“The History Eaters” by Marissa James

They will not let us dig. Whether they distrust the sharpness of our eyes or the swiftness of our fingers, they hold the unearthing of our city beyond our reach. And yet, we cannot resist palming a chip of mosaic, a shard of pottery, when we see it. What can we say, we have a taste for history.

We carry the earth. Rocks and scree moved in baskets of a weave perhaps as old as the city. One of the dig team women says so. The one who shakes earth through a fine mesh on a frame, who mops dust and sweat from her brow before she sifts fingers through the shards of history that remain. We breathe deep of that ancient dust, hold it in our lungs, as subtly as possible. If they notice, perhaps they will forbid us from standing downwind next.

These are the words they use: The city is ancient. Our ways are primitive. The city has always been here. Our village, our culture, is unrelated, coincidental to the mound beside it.

If they looked deeper into the roots of our earth brick walls, they may say otherwise. But they are here to study the city, not us.

The city has been a legend for millennia, with tales told of its palaces of marble and porphyry, gardens of ebony, avenues lined with palms and citrus, public squares paved with glass and pearls and quartz. A place of beauty and learning and enlightenment once, in a time they cannot even conceive of.

We tell them we have always known these things. The history of the city has ever been a part of our lives.

They say we know what has eroded, in bits and pieces, from the ancient mound beside our village. The city is so storied, so grand compared to our dirt yards and huts, even in what little they have excavated so far. To them, we are dwarfs in the shadow of the giants of the past. Our ways demonstrate a weak simulation of the civilization that came before us.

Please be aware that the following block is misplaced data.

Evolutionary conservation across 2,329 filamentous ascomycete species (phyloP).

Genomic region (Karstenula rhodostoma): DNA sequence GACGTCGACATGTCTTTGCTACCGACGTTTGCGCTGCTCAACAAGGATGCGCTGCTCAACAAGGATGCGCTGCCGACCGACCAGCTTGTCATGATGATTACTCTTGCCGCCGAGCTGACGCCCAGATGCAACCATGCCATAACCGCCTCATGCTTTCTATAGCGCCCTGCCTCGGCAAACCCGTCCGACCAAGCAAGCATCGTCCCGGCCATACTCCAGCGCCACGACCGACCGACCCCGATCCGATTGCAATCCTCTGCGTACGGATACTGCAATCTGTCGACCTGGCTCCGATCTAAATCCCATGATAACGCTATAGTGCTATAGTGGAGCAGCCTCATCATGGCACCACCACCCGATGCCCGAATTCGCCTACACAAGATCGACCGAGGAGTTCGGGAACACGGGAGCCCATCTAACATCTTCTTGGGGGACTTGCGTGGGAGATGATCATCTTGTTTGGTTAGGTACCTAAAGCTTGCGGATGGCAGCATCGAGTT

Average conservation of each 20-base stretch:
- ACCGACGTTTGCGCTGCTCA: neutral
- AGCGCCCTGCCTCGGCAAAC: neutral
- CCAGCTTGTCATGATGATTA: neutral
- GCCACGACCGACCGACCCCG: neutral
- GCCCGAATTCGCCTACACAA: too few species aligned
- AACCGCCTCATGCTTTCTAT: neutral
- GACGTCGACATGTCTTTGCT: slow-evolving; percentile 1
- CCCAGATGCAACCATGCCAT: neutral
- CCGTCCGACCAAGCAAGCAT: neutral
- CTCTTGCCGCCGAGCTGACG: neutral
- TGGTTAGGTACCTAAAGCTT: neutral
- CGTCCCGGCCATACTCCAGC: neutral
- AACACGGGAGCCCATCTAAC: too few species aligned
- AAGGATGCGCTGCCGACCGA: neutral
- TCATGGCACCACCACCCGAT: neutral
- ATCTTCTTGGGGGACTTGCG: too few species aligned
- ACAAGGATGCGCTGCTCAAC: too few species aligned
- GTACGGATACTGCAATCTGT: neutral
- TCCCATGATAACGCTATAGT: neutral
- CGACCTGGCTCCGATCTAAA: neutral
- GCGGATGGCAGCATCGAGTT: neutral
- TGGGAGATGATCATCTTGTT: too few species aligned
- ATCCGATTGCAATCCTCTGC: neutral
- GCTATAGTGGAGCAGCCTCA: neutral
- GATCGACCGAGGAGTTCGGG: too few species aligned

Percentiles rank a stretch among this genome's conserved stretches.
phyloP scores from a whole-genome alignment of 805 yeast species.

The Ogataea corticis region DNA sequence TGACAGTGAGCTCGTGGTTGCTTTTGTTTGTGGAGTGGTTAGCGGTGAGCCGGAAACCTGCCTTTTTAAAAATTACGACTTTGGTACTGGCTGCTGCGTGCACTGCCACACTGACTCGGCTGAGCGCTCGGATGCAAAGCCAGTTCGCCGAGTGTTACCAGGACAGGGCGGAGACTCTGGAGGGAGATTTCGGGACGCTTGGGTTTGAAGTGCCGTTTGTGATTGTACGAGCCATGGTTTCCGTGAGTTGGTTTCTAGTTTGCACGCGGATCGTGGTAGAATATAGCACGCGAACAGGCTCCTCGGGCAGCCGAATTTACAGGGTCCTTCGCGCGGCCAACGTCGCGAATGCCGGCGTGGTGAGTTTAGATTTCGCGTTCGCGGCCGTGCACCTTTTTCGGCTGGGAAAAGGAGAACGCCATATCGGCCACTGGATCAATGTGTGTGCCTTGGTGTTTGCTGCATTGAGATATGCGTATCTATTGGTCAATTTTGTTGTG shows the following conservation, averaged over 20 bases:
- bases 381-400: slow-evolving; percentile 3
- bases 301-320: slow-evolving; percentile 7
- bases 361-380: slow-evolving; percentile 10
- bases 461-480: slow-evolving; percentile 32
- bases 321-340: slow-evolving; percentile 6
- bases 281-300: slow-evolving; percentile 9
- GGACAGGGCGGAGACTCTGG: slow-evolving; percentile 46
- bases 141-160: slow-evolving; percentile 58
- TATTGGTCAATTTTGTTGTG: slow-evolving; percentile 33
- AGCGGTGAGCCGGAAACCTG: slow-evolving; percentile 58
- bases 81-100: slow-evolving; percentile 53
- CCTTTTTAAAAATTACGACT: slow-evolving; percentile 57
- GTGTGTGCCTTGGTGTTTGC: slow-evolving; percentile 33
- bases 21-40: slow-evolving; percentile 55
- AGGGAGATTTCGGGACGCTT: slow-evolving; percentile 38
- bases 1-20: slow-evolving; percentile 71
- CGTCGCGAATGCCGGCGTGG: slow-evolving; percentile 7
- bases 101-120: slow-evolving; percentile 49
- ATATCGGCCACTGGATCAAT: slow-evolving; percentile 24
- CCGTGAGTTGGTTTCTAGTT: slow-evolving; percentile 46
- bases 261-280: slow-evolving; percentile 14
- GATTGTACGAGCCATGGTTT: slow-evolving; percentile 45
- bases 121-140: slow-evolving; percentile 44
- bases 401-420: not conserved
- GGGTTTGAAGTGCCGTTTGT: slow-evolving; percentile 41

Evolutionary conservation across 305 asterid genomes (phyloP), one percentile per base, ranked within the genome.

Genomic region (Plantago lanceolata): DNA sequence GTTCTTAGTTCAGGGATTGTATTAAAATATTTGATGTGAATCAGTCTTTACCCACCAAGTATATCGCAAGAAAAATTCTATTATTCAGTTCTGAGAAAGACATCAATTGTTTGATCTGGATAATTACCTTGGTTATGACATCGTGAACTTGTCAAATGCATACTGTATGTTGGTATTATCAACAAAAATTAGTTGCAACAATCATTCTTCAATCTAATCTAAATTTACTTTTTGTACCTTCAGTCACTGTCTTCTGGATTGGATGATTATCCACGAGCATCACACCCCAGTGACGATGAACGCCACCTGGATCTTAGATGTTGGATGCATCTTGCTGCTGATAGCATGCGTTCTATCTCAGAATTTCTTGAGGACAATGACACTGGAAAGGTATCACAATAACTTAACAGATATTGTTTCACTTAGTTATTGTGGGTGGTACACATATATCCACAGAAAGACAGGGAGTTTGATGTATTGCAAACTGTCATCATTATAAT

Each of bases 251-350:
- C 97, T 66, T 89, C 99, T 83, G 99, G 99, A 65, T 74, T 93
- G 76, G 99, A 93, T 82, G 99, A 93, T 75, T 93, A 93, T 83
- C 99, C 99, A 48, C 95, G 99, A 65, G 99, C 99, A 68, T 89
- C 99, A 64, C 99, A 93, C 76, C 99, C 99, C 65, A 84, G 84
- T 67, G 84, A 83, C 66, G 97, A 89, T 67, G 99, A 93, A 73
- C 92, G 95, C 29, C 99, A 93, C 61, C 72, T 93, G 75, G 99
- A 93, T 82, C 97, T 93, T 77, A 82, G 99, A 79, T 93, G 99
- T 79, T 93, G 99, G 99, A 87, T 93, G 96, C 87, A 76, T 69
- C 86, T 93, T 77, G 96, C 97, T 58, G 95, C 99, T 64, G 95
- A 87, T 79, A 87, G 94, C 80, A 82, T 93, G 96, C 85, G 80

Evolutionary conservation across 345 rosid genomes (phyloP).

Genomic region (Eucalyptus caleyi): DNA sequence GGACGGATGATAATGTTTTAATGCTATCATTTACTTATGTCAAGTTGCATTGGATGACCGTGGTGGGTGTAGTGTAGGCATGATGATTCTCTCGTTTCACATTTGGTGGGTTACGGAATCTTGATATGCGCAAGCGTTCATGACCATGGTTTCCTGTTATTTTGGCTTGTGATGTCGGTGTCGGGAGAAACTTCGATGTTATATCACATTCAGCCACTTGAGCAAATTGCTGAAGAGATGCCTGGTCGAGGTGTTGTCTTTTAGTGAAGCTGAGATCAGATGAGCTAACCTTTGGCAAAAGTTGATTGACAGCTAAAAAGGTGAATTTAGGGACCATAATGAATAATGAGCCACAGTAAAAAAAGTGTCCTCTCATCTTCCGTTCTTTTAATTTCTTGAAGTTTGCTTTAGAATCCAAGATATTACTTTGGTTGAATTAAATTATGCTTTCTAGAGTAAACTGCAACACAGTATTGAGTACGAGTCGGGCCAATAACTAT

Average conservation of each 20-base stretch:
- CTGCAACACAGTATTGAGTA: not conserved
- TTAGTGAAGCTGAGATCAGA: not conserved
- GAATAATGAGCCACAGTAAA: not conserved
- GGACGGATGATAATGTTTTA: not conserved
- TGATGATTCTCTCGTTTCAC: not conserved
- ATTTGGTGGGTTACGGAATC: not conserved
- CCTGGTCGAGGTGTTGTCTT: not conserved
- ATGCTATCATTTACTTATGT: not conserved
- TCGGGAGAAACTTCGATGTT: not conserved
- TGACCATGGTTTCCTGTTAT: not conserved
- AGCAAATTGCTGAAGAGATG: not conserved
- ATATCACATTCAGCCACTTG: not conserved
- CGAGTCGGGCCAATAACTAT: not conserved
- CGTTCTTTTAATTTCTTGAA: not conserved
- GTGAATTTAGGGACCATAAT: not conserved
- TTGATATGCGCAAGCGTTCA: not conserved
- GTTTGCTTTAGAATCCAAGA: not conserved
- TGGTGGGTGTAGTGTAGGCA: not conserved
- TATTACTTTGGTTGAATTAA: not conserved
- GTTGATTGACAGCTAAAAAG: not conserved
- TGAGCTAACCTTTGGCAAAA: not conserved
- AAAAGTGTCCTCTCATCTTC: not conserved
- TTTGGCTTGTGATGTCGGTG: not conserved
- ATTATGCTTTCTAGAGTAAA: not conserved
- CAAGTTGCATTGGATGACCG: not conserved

Each evening, we return to our village and work the dirt from our hands into gritty flatbread that we share amongst all, young and old. Fragments of ceramic, or painted plaster if we’re lucky these days, we drop into pots of tea. The fragrance of that bread, that tea, is porphyry and pearl, marble and bronze.

We traverse history with our teeth, savor the centuries that unfold on our tongues. The voices of the past rise in our ears, songs and poems, plays and philosophies, which were never written down. The painted pathways that have faded to nothing, the tapestries that have rotted away, all show bright and new to our eyes.

We know the ways of the city because we live them. We have learned the weave of the past directly from our ancestors, the shapes of their vessels, the idiom of their tongues. Their ways are our ways. Their past is alive in our present.

For generations, we selected our tokens sparingly, so that our children might know the taste of the past and preserve it for their own children, and theirs. Now that the world beyond us has discovered it, every shard and scrap will be unearthed, dug out, plucked from the sifting screen, and crated away. When every fragment of our city has been carted off for display in glass cabinets, or storage in drawers in buildings in countries we will never see, when the city itself becomes a place for tourists to take pictures and spill drinks from plastic bottles, what will be left to us?

In the morning we return to the dig site, where they will dig and we will move the earth. The woman who sifts the earth is already mopping sweat into her hair. Her fingernails are scrubbed clean from the day before and yet she is eager to discover a world she has only ever touched in fragments.

We offer her a cup of tea and, when she smiles at the first sip, wonder if she tastes the history steeped within it.

As a fine art professional, Marissa James has wielded katanas and handled Lady Gaga’s shoes. As a veterinary assistant, she has cared for hairless cats, hedgehogs, and, one time, a coyote. As a writer (under Marissa James or Mar Vincent), her short fiction can be found in Flash Fiction Online, Translunar Travelers Lounge, Zooscape, and many other publications. She is a recipient of the Ladies of Horror Fiction grant, a Pushcart Prize nominee, and a reader for Interstellar Flight Press. She resides in the Pacific Northwest and can be found tweeting about all things writing @MaroftheBooks.